I really love this objective camera view just above or in front of the objects, the characters just out of view, but also it’s completely not subjective, right! everything is colored by this unseen voice!

    “Has the bedroom door opened yet? Is the bowl of milk still on the floor in front of the TV? Move ahead or turn around? Cars go by. Someone honks.” Love this looking back, this indecision! This felt really resonant!

    “At the apartment door, Mom’s in her nightgown. Behind her, dad’s in his underwear. No one is smiling.” oh, I can just see them huddled there! The way this character thought it would be better not to bother them, to just be brave!

  3. Gay Degani

    Thank you so much Tommy for you thoughtful and kind comments. Really glad I took this class. I’ve been mentally stuck for a while. I guess many of us have been.

  4. Christina Rosso-Schneider

    You have such incredible imagery throughout this piece. What stood out to me the most–and I would most like to steal–is your ability to write with such movement. Movement in terms of character, story, and movement for the reader. Everything felt breathless, in a good way, like I was moving alongside these characters. Really well done.

    • Gay Degani

      Thank you Christina. Your kinds words are a balm to me. Covid has distracted me as I’m sure it has others but this class and all the talent here has really given me a boost. I rarely write so sparely and I am so happy with the results. That’s why I took this class, to get my butt in gear. And mostly this came from Tommy’s instructions, I just started leaving out words, I think that’s the key to movement here.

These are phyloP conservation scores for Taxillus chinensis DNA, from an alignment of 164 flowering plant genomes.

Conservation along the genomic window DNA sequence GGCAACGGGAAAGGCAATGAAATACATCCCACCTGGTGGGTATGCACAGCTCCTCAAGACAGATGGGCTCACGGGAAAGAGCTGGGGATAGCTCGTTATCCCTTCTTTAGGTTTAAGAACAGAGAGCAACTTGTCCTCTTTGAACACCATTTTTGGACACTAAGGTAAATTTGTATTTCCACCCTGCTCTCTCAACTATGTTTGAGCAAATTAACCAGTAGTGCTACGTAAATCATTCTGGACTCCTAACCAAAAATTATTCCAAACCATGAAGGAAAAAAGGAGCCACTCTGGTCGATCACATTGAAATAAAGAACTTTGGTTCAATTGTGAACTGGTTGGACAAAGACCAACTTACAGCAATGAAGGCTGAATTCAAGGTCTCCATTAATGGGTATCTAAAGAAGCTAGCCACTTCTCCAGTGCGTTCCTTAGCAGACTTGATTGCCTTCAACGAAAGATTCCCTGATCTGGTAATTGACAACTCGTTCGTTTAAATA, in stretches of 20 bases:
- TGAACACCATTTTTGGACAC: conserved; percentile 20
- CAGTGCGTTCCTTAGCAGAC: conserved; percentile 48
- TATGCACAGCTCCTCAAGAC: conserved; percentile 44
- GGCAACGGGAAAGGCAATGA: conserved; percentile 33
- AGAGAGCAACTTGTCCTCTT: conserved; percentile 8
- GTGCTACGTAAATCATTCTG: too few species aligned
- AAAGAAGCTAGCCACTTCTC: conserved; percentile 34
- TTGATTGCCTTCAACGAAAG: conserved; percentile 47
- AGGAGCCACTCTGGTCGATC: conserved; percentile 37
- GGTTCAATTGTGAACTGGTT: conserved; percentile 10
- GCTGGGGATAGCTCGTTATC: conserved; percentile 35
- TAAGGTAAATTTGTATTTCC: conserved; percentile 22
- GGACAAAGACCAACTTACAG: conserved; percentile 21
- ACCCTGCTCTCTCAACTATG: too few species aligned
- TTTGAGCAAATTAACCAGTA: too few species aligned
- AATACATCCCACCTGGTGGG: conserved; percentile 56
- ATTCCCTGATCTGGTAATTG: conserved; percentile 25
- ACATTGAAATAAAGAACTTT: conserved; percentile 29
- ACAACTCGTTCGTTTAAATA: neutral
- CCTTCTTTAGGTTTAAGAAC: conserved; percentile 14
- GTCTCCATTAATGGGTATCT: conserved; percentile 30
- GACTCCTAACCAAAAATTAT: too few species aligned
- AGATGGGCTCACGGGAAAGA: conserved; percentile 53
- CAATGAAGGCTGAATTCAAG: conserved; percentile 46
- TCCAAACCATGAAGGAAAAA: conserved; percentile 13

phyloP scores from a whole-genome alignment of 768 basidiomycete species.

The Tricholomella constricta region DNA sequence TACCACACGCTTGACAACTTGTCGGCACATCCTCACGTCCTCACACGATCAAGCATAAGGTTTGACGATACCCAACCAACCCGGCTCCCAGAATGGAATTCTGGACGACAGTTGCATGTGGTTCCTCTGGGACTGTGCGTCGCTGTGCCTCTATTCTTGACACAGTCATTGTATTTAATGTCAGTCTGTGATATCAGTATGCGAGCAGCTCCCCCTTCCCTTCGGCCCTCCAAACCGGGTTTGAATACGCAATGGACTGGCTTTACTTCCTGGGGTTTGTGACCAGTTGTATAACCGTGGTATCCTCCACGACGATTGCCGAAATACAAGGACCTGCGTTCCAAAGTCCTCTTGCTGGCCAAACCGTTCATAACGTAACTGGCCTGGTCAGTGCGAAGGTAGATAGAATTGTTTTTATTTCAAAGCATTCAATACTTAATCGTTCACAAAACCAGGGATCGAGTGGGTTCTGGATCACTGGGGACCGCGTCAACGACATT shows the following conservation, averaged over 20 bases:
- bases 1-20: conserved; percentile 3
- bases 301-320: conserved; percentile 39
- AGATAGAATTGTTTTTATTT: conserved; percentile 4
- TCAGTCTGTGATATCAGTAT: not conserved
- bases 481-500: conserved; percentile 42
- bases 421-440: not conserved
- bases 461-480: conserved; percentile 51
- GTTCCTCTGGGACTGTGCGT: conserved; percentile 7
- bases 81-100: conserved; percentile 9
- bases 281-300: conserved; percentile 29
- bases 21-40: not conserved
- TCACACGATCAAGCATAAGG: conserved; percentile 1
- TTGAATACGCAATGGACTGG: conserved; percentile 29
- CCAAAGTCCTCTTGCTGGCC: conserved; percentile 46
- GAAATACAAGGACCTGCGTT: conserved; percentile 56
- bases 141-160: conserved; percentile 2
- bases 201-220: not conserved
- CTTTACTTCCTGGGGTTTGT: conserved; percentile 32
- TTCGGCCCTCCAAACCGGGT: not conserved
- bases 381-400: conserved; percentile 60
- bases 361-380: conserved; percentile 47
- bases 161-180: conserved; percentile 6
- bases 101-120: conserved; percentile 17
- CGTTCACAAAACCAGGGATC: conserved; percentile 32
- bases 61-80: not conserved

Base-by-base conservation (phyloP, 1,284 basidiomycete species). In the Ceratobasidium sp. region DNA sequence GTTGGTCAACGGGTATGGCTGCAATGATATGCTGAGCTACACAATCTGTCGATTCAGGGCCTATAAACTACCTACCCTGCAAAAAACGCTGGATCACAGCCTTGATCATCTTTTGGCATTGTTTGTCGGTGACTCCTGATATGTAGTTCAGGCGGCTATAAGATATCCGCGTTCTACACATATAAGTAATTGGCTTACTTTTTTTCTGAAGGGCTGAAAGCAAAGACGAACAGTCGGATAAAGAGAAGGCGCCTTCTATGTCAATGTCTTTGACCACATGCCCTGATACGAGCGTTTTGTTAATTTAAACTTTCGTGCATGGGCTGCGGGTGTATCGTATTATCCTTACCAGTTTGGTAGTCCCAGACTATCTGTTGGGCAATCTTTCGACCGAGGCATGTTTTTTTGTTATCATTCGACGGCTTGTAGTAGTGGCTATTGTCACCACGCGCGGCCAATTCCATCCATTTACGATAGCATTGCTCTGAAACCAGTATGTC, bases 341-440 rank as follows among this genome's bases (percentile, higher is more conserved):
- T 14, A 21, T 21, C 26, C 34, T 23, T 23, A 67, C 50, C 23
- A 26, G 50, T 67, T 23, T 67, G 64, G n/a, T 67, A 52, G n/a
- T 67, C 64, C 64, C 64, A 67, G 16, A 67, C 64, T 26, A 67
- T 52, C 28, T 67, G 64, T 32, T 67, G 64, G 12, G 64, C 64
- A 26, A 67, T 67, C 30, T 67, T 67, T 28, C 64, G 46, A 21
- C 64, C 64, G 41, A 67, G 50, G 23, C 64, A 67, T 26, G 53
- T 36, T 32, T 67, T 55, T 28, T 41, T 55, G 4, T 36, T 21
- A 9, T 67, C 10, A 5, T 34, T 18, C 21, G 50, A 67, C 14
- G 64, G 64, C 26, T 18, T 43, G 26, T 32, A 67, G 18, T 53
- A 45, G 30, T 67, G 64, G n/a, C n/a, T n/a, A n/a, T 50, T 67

5. Didi Wood

    So many specific, resonant images – cartoons and cowboys and Cheerios, Chili-boy’s tricycle missing a wheel, “The ocean thumps the beach,” the red-haired boy who waves and then sticks out his tongue – all anchor me right in this child’s morning. I’m curious about the pliers – why was she looking for them, and why aren’t they where they’re supposed to be? Love the ending, this character’s hopefulness conveyed in that final repeated word.

    • Gay Degani

      Yes, the pliers. I may be the only person in the world who would understand that. Well, girls in my generation would get it. In my day you strapped roller skates onto sturdy shoes and you used a skate key to do that. However, a pair a pliers would work in a pinch!! Thank you for reading and all your kind words.

      • Didi Wood

        Ah, that makes sense! I assumed the “key” was to the front door – if you identify it as the skate key, the search for pliers might then be clearer.

  6. Trent

    Gay –

    One thing that comes to mind, with this piece. Some social routines go by the wayside, of course – nowadays,
    people are glued to screens, and do a bit less face to face/voice to voice socializing.

    Small moments of companionship – watching cartoons or a movie with someone.

    Makes me realize, as time goes on – some things aren’t really that superficial, after all. Sometimes we should let ourselves
    be more playful.

    Thanks for sharing~

  7. Gay Degani

    Trent, Thanks for reading. I’m sure we are of two different generations. I feel lucky that I grew up when tv was the only screen. Don’t get me wrong, I love my tv, my computer, my phone, but my childhood was very different from many of the children growing up today. However, that said, I’m fairly sure that kids today will live a world much different than the one we have today. That’s what history tells us, but the basic human pleasures as you say will hopefully remain the same.